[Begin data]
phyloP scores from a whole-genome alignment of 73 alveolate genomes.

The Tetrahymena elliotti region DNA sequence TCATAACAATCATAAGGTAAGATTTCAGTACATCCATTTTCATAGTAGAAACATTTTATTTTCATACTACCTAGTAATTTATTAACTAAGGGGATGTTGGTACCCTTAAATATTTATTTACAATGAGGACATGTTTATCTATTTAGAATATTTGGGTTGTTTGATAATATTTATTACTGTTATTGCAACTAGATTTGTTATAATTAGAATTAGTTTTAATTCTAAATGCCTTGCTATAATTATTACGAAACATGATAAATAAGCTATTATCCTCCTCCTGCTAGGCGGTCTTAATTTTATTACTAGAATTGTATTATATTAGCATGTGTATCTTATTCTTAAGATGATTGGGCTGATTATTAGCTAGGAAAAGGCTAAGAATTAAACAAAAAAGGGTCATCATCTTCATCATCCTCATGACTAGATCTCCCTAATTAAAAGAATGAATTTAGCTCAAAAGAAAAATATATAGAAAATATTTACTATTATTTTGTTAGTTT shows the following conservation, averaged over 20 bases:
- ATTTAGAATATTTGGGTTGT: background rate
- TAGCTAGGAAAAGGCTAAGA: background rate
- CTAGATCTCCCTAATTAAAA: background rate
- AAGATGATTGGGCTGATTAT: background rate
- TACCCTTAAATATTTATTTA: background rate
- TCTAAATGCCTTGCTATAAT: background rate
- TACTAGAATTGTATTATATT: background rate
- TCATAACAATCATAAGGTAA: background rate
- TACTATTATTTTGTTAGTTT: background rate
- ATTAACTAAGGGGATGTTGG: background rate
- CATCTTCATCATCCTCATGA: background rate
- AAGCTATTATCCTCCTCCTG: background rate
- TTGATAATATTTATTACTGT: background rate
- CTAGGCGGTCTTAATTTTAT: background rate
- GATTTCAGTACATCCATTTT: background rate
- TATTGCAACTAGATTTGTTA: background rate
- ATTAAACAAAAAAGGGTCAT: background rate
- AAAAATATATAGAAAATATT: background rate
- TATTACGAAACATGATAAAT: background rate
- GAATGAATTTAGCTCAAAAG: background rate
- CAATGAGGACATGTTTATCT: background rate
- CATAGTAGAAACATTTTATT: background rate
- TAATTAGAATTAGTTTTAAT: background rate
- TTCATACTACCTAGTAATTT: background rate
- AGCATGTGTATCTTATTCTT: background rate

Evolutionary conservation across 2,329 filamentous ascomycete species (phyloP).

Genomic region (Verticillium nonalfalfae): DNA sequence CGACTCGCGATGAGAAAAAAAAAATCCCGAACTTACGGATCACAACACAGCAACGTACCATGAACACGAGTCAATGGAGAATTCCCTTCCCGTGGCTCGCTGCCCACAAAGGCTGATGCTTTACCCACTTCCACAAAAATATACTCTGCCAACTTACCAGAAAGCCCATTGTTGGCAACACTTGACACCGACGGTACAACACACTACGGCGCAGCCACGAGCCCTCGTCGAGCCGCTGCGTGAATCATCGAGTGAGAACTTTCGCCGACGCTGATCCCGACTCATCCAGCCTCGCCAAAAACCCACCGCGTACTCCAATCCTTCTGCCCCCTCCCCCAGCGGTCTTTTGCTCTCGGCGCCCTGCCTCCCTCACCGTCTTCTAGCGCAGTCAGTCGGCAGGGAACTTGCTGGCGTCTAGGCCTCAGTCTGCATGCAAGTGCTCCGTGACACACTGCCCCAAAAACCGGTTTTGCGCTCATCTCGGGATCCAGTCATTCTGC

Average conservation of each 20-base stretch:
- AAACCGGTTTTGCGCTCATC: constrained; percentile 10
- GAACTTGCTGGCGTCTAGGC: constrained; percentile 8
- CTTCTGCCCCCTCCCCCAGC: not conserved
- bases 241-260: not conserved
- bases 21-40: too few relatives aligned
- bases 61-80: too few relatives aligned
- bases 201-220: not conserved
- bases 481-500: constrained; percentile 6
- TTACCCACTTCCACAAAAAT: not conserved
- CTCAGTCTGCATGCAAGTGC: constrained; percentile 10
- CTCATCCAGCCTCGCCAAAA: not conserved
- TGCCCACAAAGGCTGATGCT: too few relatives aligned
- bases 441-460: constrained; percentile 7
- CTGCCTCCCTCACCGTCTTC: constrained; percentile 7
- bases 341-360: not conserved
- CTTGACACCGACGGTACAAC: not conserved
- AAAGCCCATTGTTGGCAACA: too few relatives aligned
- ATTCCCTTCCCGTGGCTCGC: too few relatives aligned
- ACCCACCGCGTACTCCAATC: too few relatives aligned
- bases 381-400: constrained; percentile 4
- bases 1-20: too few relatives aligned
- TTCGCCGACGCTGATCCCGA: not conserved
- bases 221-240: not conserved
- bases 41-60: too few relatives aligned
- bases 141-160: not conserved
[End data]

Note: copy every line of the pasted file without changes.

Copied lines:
phyloP scores from a whole-genome alignment of 73 alveolate genomes.

The Tetrahymena elliotti region DNA sequence TCATAACAATCATAAGGTAAGATTTCAGTACATCCATTTTCATAGTAGAAACATTTTATTTTCATACTACCTAGTAATTTATTAACTAAGGGGATGTTGGTACCCTTAAATATTTATTTACAATGAGGACATGTTTATCTATTTAGAATATTTGGGTTGTTTGATAATATTTATTACTGTTATTGCAACTAGATTTGTTATAATTAGAATTAGTTTTAATTCTAAATGCCTTGCTATAATTATTACGAAACATGATAAATAAGCTATTATCCTCCTCCTGCTAGGCGGTCTTAATTTTATTACTAGAATTGTATTATATTAGCATGTGTATCTTATTCTTAAGATGATTGGGCTGATTATTAGCTAGGAAAAGGCTAAGAATTAAACAAAAAAGGGTCATCATCTTCATCATCCTCATGACTAGATCTCCCTAATTAAAAGAATGAATTTAGCTCAAAAGAAAAATATATAGAAAATATTTACTATTATTTTGTTAGTTT shows the following conservation, averaged over 20 bases:
- ATTTAGAATATTTGGGTTGT: background rate
- TAGCTAGGAAAAGGCTAAGA: background rate
- CTAGATCTCCCTAATTAAAA: background rate
- AAGATGATTGGGCTGATTAT: background rate
- TACCCTTAAATATTTATTTA: background rate
- TCTAAATGCCTTGCTATAAT: background rate
- TACTAGAATTGTATTATATT: background rate
- TCATAACAATCATAAGGTAA: background rate
- TACTATTATTTTGTTAGTTT: background rate
- ATTAACTAAGGGGATGTTGG: background rate
- CATCTTCATCATCCTCATGA: background rate
- AAGCTATTATCCTCCTCCTG: background rate
- TTGATAATATTTATTACTGT: background rate
- CTAGGCGGTCTTAATTTTAT: background rate
- GATTTCAGTACATCCATTTT: background rate
- TATTGCAACTAGATTTGTTA: background rate
- ATTAAACAAAAAAGGGTCAT: background rate
- AAAAATATATAGAAAATATT: background rate
- TATTACGAAACATGATAAAT: background rate
- GAATGAATTTAGCTCAAAAG: background rate
- CAATGAGGACATGTTTATCT: background rate
- CATAGTAGAAACATTTTATT: background rate
- TAATTAGAATTAGTTTTAAT: background rate
- TTCATACTACCTAGTAATTT: background rate
- AGCATGTGTATCTTATTCTT: background rate

Evolutionary conservation across 2,329 filamentous ascomycete species (phyloP).

Genomic region (Verticillium nonalfalfae): DNA sequence CGACTCGCGATGAGAAAAAAAAAATCCCGAACTTACGGATCACAACACAGCAACGTACCATGAACACGAGTCAATGGAGAATTCCCTTCCCGTGGCTCGCTGCCCACAAAGGCTGATGCTTTACCCACTTCCACAAAAATATACTCTGCCAACTTACCAGAAAGCCCATTGTTGGCAACACTTGACACCGACGGTACAACACACTACGGCGCAGCCACGAGCCCTCGTCGAGCCGCTGCGTGAATCATCGAGTGAGAACTTTCGCCGACGCTGATCCCGACTCATCCAGCCTCGCCAAAAACCCACCGCGTACTCCAATCCTTCTGCCCCCTCCCCCAGCGGTCTTTTGCTCTCGGCGCCCTGCCTCCCTCACCGTCTTCTAGCGCAGTCAGTCGGCAGGGAACTTGCTGGCGTCTAGGCCTCAGTCTGCATGCAAGTGCTCCGTGACACACTGCCCCAAAAACCGGTTTTGCGCTCATCTCGGGATCCAGTCATTCTGC

Average conservation of each 20-base stretch:
- AAACCGGTTTTGCGCTCATC: constrained; percentile 10
- GAACTTGCTGGCGTCTAGGC: constrained; percentile 8
- CTTCTGCCCCCTCCCCCAGC: not conserved
- bases 241-260: not conserved
- bases 21-40: too few relatives aligned
- bases 61-80: too few relatives aligned
- bases 201-220: not conserved
- bases 481-500: constrained; percentile 6
- TTACCCACTTCCACAAAAAT: not conserved
- CTCAGTCTGCATGCAAGTGC: constrained; percentile 10
- CTCATCCAGCCTCGCCAAAA: not conserved
- TGCCCACAAAGGCTGATGCT: too few relatives aligned
- bases 441-460: constrained; percentile 7
- CTGCCTCCCTCACCGTCTTC: constrained; percentile 7
- bases 341-360: not conserved
- CTTGACACCGACGGTACAAC: not conserved
- AAAGCCCATTGTTGGCAACA: too few relatives aligned
- ATTCCCTTCCCGTGGCTCGC: too few relatives aligned
- ACCCACCGCGTACTCCAATC: too few relatives aligned
- bases 381-400: constrained; percentile 4
- bases 1-20: too few relatives aligned
- TTCGCCGACGCTGATCCCGA: not conserved
- bases 221-240: not conserved
- bases 41-60: too few relatives aligned
- bases 141-160: not conserved